The inner wall-face of the broch is visible on several sides and stands at least 1m high. The outer face is obscured by tussocky grass and part has fallen over the cliff on the N side. Records from 1910 suggest the broch walls are about 4.25m thick and the interior 6.7m across, implying an overall diameter of about 15.2m. The entrance is to the SE, facing diagonally across the headland towards the sea, and is about 0.9m wide. Several features were visible in 1910 but are now obscured, including checks for a door within the entrance passage, a doorway to a mural stair to the SW and a small guard cell at the foot of the stair. To the NW and N, a low wall extends up to 1m inside the inner wall face and researchers have suggested this stonework extends from beneath the broch wall. The ditch to the W is about 12m wide and 1.5m deep, and an outer bank beyond the ditch stands about 0.3m high relative to the ground surface to the W. The promontory on which the broch stands measures about 75m E-W by 25m transversely and is in effect a defended enclosure. Outside the broch to the S of the entrance is a large hole, probably a chamber or well. A stone-lined passage or channel leads SW from its base. A stone wall to the S of the broch and a mound of soil to the E probably derive from excavations by Tress Barry in the 1890s. Reports of the excavations refer to outbuildings, but these were not visible in 2015.

The scheduled area is irregular on plan to include the remains described above and an area around them within which evidence relating to the monument's construction, use and abandonment is expected to survive, as shown in red on the accompanying map. On the W side the scheduling extends up to but excludes a post-and-wire fence. The monument was first scheduled in 1938, but the documentation did not meet modern standards: the present amendment rectifies this.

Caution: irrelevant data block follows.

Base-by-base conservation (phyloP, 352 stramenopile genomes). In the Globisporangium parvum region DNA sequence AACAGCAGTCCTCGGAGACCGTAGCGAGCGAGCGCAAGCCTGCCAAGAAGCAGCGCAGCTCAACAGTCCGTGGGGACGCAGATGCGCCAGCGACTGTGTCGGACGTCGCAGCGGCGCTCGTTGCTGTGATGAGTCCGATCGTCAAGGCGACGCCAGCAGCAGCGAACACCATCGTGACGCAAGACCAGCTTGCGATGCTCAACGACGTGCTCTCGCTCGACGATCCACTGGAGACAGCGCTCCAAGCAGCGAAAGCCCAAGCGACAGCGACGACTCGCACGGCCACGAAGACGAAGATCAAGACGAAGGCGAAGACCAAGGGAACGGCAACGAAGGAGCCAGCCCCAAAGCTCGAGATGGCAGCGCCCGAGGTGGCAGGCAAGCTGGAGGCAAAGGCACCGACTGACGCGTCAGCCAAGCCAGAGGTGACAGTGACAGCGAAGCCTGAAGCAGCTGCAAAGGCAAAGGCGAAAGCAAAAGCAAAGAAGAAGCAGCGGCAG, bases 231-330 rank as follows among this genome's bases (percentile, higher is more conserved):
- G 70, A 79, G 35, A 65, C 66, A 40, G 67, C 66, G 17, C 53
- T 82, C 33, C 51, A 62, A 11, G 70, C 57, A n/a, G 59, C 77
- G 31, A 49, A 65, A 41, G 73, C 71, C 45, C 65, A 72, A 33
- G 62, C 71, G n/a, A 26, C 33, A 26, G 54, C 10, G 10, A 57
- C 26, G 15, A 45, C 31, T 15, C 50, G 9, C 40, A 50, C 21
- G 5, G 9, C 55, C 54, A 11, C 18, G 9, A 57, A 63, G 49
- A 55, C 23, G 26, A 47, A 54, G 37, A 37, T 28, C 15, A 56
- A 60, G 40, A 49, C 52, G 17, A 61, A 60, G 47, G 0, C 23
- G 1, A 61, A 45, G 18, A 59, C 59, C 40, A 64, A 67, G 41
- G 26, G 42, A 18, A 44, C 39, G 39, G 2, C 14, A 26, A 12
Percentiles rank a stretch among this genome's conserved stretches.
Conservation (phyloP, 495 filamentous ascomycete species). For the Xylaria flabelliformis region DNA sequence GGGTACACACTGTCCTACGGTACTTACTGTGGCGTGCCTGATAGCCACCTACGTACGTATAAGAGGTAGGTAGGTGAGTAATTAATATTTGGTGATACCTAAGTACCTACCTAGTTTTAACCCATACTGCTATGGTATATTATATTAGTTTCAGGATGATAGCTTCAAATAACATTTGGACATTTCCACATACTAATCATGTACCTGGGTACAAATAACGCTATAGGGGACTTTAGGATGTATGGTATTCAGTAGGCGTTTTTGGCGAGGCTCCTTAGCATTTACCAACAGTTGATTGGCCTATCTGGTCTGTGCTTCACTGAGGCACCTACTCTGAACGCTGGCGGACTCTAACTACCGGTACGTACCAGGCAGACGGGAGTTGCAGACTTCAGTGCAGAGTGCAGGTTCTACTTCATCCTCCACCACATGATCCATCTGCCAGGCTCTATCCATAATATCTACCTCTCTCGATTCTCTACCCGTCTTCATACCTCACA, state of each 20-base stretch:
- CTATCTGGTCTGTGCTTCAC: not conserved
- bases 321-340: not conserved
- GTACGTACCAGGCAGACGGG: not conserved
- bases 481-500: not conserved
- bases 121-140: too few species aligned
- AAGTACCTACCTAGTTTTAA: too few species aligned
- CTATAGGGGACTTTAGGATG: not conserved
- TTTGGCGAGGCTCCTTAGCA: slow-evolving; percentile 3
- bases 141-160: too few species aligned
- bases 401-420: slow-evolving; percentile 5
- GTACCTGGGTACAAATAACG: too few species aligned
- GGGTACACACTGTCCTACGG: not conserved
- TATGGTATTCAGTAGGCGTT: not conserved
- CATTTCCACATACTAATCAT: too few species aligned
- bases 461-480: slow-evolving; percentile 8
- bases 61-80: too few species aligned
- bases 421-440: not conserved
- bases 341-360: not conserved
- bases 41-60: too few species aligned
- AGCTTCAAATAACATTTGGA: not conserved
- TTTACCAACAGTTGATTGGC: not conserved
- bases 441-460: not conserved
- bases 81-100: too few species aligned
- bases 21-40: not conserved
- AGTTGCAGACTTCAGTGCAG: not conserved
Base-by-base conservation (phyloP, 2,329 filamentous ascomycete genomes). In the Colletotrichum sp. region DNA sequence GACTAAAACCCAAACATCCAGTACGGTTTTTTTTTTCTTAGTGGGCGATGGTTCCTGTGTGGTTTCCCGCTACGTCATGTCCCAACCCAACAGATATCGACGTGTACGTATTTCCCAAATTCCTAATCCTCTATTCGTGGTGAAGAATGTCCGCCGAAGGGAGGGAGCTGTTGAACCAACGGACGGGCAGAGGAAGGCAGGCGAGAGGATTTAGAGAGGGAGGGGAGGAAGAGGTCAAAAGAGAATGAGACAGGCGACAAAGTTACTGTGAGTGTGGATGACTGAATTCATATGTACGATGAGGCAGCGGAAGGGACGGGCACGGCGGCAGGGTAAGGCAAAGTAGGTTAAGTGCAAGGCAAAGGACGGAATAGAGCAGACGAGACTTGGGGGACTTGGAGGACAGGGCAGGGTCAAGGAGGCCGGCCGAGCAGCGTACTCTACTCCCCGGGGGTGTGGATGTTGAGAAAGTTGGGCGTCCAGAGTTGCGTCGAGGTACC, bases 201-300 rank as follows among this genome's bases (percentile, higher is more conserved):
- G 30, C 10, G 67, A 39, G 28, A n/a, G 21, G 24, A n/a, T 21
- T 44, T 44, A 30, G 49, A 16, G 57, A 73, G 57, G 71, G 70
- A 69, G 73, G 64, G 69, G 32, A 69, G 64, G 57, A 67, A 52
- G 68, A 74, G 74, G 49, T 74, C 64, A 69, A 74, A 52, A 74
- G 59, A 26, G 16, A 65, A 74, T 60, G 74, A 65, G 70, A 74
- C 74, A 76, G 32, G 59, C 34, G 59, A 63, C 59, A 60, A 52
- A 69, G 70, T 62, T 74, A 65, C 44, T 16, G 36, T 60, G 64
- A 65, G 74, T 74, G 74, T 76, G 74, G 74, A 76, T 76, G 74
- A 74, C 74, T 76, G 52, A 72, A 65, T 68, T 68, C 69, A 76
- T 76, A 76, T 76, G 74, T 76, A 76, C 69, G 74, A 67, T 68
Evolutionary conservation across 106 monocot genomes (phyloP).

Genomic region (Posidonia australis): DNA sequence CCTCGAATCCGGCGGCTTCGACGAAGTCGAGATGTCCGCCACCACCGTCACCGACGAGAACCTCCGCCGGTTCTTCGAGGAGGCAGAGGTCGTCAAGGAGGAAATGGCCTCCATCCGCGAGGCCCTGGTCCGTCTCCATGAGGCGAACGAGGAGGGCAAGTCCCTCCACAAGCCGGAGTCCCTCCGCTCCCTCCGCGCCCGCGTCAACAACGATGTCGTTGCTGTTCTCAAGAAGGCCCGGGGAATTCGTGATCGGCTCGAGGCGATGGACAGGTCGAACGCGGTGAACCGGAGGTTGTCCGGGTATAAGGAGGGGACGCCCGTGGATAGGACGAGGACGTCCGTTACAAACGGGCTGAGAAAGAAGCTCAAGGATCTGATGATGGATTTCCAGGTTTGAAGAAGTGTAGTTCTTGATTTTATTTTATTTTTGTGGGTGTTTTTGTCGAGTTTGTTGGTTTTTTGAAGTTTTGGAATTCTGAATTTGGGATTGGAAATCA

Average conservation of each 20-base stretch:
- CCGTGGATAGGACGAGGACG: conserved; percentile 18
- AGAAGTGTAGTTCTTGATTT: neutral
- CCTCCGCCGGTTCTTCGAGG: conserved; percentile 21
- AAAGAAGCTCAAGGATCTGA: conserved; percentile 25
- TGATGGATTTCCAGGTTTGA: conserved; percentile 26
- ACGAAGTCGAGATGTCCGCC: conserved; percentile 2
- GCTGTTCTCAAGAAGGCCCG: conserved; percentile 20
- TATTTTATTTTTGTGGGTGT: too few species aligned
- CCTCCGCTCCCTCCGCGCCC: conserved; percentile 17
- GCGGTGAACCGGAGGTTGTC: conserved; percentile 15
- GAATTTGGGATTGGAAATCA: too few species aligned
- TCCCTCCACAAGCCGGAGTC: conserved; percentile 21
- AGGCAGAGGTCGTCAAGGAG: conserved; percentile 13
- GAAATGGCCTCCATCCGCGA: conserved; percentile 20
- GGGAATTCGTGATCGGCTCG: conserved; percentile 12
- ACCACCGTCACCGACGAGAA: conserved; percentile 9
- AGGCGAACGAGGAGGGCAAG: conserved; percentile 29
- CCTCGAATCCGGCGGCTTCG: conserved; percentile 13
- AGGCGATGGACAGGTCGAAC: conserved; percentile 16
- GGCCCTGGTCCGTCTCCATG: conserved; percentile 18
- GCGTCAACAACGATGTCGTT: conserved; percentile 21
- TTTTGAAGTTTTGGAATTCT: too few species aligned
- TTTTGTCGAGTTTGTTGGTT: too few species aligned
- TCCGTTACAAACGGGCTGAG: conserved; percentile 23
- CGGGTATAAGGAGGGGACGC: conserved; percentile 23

Statement of National Importance

This monument is of national importance because it can make a significant addition to our understanding of the past, in particular of Iron Age society in northern Scotland and the construction, use and development of brochs. Records from recording of the site in 1910 suggest this monument is likely to retain its structural characteristics to a marked degree, with walls preserving evidence for  intramural features. There is high potential for a complex sequence of buried remains: researchers have suggested a low internal wall may pre-date the broch. The monument's importance is enhanced by its association with the wider landscape of Iron Age brochs located around Freswick Bay. It is an important component of the area's historic landscape. The loss of the monument would diminish our ability to understand the development and use of brochs in Caithness and their role in the Iron Age settlement pattern. The broch towers of northern Scotland have a significant place in the national consciousness.